Today is National Best Friend Day! Take time to appreciate your best friends and those you care about. It’s important to engage in healthy relationships and surround yourself with people that bring out the best in you. Having strong, supportive relationships with others is one of the key ingredients to experiencing a sense of contentment and satisfaction in life.  Here are some tips for engaging in fulfilling relationships:  

  1. Understand yourself and how your relationships make you feel 
  2. Demonstrate gratitude for the people in your life 
  3. Have open communication and genuinely listen to your friends 
  4. Be flexible and allow space in your relationships for change and growth 

Benefits of Eating Breakfast

You may find it difficult to wake up for a meal before class or work. However, a study has shown that eating breakfast may result in improved immediate recall and spatial memory among university students.  There is also positive research on the relationship between breakfast and positive mood. You are significantly more likely to be happy if you eat breakfast regularly. 

Check out some of the healthy, easy, and fast breakfast ideas here! 

Virtual Wellness Opportunities

Wellness Opportunities now through June 24th

Wellness Workshops and Services

  • Staff in Health Promotion and Wellness can provide educational workshops about alcohol, stress, nutrition, safe sex, stress, and sleep for your club or class. Students can sign up for an individual wellness service with HPW. Topics include: stress management, nutrition, physical activity, sleep and healthy relationships.

Wellness Activities

  • Yoga & Meditation 5:15 – 6:15pm Zoom Links:
    • Mondays
    • Wednesdays
  • Wellness Wednesday 4:00 – 4:45pm Zoom Link:

Decorative image. All links available in body of blog.

Which Non-Dairy Milk is best for you?

The number of non-dairy milk choices can be overwhelming. With more options being added all the time, it can be difficult to decide which is the best for you.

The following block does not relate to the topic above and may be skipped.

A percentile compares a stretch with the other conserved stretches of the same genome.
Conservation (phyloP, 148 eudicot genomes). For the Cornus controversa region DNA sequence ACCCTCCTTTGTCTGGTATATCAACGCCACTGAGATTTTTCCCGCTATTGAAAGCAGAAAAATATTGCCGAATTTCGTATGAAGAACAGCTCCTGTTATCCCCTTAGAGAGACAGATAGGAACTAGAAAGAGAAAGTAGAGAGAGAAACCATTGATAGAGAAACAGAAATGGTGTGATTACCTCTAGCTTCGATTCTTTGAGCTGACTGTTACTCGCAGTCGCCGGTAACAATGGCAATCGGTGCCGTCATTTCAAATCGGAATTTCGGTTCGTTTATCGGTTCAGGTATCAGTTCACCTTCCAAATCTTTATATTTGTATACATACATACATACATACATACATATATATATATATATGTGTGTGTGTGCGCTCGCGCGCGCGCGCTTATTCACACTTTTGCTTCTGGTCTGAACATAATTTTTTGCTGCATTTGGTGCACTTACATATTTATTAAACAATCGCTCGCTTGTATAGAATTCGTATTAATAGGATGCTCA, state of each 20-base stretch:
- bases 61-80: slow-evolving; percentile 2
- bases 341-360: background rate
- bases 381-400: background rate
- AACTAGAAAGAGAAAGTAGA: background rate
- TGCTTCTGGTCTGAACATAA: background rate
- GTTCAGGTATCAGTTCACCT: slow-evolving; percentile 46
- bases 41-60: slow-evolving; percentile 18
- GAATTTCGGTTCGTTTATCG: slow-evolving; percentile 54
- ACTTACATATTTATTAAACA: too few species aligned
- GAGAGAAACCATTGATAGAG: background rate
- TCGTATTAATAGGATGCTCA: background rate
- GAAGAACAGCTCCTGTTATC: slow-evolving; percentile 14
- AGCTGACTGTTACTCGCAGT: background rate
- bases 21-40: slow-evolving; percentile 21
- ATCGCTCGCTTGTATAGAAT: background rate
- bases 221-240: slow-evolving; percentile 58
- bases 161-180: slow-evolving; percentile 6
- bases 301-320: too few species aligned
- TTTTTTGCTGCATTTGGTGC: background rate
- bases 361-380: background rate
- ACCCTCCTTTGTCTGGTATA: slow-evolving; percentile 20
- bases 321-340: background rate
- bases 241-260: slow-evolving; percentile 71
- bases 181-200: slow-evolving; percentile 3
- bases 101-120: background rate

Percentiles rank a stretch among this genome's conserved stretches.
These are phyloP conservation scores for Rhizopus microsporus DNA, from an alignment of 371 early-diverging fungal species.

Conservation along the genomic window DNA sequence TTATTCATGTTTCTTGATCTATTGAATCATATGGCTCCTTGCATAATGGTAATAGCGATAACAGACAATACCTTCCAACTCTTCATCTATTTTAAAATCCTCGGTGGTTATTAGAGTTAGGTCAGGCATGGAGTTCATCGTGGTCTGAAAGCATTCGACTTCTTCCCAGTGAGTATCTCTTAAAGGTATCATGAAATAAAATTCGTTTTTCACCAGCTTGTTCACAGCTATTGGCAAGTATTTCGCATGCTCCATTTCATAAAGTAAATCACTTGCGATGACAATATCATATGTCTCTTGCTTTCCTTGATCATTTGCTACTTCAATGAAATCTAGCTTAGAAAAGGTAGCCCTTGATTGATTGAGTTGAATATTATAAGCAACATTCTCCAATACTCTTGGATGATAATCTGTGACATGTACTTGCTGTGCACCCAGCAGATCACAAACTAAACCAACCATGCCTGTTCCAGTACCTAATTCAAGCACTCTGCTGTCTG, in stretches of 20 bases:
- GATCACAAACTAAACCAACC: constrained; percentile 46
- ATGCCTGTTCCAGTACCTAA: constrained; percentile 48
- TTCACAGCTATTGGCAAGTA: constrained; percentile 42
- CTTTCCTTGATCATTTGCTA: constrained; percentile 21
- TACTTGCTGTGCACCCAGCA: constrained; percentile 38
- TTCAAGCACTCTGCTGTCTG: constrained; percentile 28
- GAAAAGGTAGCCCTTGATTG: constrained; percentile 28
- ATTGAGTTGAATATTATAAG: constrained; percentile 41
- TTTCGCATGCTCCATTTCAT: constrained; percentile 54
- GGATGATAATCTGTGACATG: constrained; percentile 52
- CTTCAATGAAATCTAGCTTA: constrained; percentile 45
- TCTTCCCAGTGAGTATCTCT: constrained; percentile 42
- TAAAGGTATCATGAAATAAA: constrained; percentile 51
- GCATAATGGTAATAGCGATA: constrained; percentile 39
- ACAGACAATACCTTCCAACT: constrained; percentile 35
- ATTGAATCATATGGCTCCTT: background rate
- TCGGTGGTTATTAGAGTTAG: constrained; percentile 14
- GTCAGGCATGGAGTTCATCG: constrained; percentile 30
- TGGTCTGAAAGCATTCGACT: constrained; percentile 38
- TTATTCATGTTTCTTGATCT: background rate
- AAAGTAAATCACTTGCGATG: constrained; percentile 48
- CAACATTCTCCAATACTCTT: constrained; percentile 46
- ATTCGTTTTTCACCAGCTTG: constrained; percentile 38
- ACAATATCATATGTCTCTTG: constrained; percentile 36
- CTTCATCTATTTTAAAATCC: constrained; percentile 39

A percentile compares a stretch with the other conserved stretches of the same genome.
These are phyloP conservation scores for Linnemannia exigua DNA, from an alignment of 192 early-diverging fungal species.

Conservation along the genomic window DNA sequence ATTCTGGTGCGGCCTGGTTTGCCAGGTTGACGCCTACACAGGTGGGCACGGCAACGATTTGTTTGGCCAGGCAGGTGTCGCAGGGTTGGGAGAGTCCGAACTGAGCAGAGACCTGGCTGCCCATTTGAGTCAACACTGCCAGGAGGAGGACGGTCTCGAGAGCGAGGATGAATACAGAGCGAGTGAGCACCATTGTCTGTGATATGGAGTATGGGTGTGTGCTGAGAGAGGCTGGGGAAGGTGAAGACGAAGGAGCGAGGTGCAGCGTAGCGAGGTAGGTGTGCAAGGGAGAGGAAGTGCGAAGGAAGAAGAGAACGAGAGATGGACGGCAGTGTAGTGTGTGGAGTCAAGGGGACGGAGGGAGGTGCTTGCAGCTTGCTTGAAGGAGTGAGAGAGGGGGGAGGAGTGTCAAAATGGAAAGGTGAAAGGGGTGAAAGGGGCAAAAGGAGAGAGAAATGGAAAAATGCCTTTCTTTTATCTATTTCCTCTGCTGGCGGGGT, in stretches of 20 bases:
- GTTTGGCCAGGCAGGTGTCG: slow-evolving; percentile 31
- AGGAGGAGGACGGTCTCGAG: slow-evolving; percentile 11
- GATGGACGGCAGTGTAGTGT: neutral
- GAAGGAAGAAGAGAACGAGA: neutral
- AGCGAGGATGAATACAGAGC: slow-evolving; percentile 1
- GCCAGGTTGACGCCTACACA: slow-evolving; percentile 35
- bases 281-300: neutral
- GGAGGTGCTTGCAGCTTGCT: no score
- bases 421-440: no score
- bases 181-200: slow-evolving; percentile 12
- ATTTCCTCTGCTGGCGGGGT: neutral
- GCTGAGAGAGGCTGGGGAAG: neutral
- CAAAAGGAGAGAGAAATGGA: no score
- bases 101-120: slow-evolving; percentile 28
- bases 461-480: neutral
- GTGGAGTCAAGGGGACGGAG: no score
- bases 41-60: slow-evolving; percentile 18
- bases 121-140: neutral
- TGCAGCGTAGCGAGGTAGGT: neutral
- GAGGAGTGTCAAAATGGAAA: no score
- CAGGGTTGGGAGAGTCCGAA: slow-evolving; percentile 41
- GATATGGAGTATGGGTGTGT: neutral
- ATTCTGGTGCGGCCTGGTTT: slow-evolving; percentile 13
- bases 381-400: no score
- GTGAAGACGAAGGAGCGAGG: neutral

Dairy-free milks are often made from a blend of nuts, seeds, or grains blended with water. Additional flavorings and sweeteners are added for flavor. Additives are used to thicken and/or stabilize for consistency/texture and keep the mixture from separating. Most non-dairy milks are fortified with nutrients such as calcium, vitamin D. Sometimes vitamin B12 or additional protein is added as well.  

Below is a brief summary of the most popular non-dairy milks. 

  • Soy Milk: Nutritionally this is the most similar to cow’s milk. It is also rich in potassium, iron, and B vitamins and contains higher levels of protein than other non-dairy milks. 
  • Almond Milk: Rich in Vitamin E, and low in protein and generally calories (if unsweetened). 
  • Oat Milk: This milk tastes naturally creamy and sweet. Because this milk is from a grain it is also highest in complex carbohydrates and low in fat and protein. It is rich in potassium and vitamin A and contains some fiber which is unusual to find in any type of milk.  
  • Coconut milk: This milk has a higher fat content which gives it a rich and creamy texture. It is very low in protein and carbohydrates. It naturally contains magnesium, iron, and potassium, but may be fortified with other nutrients. It also contains lauric acid, a medium-chain fatty acid that is easily absorbed by the body and used for energy.  

 Which one is best for you? Well, it depends. When deciding which non-dairy milk to choose, think about when or how you want to consume a non-dairy milk and what flavor and consistency you find the most appealing. It is also important to read the nutrition facts and the ingredients and choose an unsweetened variety.